- Dr Helen Weeds joins as Competition Economics Senior Adviser
- Nick Fincham joins as Regulatory Economics Senior Adviser
The Payment Systems Regulator (PSR) has appointed two new Senior Advisers: Dr Helen Weeds and Nick Fincham. Both will join on Monday 13 September 2021.
Senior Advisers provide advice and challenge on the implications of policy decisions and enforcement, helping the PSR understand where its focus should be, how to analyse particular issues, and to take decisions on how best to regulate payment systems.
Dr Helen Weeds
Helen is an experienced competition economist. Most recently she has worked as a Senior Consultant to the European Competition Practice at Charles River Associates, the global consulting firm that specializes in management consulting and economic litigation. She is also an Honorary Senior Research Fellow at Imperial College Business School, London and has worked in advisory roles for the National Infrastructure Commission and to the House of Commons Culture, Media and Sport Committee.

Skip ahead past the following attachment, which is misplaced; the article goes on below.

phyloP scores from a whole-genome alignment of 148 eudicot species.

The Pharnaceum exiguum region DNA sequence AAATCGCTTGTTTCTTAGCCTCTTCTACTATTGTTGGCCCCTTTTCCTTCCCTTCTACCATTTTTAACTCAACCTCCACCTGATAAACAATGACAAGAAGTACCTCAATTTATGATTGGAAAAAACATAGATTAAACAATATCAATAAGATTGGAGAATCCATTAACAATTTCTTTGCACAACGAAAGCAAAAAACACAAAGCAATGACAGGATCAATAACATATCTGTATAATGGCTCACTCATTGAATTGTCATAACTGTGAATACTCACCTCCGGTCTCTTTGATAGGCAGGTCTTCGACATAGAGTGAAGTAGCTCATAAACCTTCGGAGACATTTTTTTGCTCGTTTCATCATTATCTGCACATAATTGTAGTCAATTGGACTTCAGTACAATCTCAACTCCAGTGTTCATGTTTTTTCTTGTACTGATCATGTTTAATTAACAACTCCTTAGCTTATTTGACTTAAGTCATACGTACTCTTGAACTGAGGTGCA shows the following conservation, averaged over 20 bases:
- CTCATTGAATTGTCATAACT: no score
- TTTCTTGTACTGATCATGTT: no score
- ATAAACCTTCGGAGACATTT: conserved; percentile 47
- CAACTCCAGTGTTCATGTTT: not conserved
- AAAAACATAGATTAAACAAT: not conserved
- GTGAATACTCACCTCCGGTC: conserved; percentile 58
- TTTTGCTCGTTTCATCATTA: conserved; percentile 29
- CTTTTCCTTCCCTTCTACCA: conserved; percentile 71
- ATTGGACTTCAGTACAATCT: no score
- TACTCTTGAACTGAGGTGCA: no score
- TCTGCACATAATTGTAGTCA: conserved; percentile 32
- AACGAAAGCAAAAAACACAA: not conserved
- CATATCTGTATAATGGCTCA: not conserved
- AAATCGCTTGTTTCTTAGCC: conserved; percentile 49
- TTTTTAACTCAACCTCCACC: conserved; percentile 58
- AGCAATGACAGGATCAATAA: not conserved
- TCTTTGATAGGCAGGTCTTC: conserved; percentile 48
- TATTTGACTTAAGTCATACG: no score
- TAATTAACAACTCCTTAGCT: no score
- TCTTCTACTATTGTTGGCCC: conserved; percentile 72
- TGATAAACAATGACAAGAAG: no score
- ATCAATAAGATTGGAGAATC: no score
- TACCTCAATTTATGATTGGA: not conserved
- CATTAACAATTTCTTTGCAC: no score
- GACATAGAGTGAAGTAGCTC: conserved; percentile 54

Nick is an experienced economic regulator, consultant and co-chair of the Regulatory Policy Institute. Until recently, Nick was Strategy & Regulation Director and a Board member at Thames Water. Prior to that, Nick worked at a number of UK regulatory authorities including Ofgem, the Postal Services Commission and the Civil Aviation Authority, where he was Director, Economic Regulation and Competition Policy.
Helen and Nick (in addition to Kate Fitzgerald, our Payments Senior Adviser) will advise the organisation across the breadth of its work and will attend the PSR’s Executive Committee meeting.
Chris Hemsley, the PSR’s Managing Director, said:
"I’m delighted to welcome Helen and Nick to the PSR. We’ve recently published our proposed strategy for the future and Helen and Nick will play a vital role in helping us deliver it – working with all PSR colleagues to provide industry insight, technical expertise and constructive challenge."
"I look forward to them joining and helping us unlock and support the potential of UK payments to solve problems facing society, support the UK economy and improve how we live our daily lives."